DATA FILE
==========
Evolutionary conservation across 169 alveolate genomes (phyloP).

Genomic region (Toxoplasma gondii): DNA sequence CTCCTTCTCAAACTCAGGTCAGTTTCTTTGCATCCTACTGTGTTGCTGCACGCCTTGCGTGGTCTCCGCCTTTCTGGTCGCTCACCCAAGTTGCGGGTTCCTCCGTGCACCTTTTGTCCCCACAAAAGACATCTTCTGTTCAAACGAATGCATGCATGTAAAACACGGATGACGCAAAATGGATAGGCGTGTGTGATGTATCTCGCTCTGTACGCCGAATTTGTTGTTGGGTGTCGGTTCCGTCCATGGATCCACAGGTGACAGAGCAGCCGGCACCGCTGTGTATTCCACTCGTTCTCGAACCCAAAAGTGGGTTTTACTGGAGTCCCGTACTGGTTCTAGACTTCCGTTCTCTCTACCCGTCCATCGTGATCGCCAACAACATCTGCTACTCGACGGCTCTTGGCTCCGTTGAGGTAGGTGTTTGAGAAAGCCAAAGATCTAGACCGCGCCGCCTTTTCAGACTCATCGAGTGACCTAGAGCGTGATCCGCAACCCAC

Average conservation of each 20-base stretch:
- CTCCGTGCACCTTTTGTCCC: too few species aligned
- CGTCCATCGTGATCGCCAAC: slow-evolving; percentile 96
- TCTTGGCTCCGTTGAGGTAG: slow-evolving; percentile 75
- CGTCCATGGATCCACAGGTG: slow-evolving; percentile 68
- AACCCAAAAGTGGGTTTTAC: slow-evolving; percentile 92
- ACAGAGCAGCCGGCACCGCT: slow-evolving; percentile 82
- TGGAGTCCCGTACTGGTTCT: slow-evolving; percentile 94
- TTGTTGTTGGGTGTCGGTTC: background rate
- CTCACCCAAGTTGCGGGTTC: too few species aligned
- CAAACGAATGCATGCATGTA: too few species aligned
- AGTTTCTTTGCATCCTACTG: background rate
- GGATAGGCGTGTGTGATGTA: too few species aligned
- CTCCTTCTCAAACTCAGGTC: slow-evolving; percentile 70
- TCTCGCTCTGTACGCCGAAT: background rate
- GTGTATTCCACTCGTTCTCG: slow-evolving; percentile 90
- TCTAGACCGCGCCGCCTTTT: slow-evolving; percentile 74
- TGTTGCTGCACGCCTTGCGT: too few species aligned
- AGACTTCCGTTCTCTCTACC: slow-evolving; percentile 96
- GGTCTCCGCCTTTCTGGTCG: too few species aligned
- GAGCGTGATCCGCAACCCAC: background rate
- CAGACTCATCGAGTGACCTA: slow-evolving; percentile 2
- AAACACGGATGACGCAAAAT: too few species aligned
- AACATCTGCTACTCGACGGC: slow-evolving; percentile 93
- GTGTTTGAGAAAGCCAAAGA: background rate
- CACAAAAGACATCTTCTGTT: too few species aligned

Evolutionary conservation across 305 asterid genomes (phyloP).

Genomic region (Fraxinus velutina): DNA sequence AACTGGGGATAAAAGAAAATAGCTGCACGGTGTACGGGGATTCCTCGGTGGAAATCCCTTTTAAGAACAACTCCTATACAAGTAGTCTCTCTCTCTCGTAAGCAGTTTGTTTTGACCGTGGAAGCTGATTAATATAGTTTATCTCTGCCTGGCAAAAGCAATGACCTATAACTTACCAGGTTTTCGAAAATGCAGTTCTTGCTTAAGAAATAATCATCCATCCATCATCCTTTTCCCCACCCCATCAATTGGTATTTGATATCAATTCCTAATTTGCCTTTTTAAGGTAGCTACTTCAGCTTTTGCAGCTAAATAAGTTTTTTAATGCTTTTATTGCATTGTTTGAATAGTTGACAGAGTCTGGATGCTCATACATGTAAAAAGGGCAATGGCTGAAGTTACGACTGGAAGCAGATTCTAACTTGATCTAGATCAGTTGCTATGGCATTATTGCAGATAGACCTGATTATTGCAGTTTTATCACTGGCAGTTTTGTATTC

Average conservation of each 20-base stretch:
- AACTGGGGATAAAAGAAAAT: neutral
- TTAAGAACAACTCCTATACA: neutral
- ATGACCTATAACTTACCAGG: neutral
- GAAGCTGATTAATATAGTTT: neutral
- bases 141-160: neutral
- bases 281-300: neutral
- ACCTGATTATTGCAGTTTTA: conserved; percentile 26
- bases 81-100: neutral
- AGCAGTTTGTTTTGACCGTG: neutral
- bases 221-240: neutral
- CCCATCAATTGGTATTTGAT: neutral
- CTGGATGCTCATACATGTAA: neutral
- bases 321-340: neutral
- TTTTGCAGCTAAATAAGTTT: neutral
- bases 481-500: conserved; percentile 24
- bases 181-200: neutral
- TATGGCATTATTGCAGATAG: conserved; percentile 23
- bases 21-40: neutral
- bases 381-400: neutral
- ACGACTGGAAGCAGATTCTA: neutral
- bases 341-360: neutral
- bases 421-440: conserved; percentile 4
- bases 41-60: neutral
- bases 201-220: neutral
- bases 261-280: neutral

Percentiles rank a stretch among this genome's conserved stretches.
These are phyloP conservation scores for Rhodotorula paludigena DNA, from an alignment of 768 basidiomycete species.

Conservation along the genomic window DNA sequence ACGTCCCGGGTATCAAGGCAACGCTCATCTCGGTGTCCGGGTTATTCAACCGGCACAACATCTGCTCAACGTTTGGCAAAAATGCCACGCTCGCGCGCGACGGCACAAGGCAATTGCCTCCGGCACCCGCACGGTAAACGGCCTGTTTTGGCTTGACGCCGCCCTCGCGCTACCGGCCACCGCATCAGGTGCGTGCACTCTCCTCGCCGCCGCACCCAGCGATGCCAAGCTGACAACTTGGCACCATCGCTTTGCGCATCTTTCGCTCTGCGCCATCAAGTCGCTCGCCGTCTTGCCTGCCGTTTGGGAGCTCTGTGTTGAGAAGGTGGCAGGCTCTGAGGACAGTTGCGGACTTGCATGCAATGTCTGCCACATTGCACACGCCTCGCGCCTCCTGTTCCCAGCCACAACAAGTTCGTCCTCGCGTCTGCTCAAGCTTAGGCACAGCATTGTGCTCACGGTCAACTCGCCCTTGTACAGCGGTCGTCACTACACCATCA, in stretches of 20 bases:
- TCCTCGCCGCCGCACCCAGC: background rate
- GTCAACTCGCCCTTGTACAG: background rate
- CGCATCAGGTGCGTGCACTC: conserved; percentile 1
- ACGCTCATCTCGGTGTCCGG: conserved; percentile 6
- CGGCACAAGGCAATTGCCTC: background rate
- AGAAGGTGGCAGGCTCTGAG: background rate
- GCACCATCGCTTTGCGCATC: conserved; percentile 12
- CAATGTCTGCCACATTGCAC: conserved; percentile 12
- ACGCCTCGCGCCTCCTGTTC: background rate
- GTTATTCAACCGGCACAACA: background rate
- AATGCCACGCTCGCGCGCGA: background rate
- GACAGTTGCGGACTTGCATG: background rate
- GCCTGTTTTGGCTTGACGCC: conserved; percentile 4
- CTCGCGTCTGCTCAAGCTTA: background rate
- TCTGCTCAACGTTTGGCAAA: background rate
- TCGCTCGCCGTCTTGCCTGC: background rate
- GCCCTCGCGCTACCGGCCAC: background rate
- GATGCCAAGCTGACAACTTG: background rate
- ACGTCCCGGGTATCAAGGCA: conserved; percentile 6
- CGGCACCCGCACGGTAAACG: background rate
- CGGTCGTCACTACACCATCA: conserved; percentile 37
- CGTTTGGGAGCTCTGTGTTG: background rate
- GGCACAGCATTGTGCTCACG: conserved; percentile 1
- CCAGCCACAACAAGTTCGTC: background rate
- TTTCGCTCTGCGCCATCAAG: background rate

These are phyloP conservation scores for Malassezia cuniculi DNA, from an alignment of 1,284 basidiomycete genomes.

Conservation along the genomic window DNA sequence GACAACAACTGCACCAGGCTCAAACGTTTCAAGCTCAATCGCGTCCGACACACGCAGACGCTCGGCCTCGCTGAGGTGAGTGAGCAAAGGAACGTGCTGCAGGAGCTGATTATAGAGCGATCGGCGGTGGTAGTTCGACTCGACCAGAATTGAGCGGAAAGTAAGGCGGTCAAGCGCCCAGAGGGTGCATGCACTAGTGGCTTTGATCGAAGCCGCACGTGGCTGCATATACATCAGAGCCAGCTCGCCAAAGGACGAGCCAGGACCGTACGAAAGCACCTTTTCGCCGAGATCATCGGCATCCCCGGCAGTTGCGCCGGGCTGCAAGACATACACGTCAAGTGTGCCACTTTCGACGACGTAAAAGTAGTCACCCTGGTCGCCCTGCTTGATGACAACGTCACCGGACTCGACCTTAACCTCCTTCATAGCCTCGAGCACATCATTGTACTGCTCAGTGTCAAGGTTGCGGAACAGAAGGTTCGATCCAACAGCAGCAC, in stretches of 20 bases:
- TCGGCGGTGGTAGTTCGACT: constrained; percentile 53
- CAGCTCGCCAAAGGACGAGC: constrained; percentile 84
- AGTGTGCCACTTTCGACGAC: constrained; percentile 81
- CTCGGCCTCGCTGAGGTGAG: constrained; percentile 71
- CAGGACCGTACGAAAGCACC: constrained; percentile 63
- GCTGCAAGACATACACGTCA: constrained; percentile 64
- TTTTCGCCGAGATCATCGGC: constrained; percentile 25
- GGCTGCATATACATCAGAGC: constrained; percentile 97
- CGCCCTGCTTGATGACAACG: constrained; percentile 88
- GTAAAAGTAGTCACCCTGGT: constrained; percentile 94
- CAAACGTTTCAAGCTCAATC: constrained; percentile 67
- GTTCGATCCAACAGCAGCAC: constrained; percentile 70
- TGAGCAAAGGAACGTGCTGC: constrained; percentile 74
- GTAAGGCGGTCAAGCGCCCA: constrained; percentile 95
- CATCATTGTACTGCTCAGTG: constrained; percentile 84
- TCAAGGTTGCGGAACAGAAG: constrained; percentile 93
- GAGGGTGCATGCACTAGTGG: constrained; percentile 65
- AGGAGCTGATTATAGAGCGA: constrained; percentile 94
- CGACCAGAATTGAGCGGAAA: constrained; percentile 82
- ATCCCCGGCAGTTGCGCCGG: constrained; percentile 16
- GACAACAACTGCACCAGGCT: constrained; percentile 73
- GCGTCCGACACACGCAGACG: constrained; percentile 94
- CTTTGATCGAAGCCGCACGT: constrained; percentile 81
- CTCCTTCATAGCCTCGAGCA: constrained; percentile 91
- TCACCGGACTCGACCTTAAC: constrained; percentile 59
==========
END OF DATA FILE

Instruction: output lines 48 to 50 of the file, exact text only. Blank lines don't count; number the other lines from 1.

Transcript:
- TATGGCATTATTGCAGATAG: conserved; percentile 23
- bases 21-40: neutral
- bases 381-400: neutral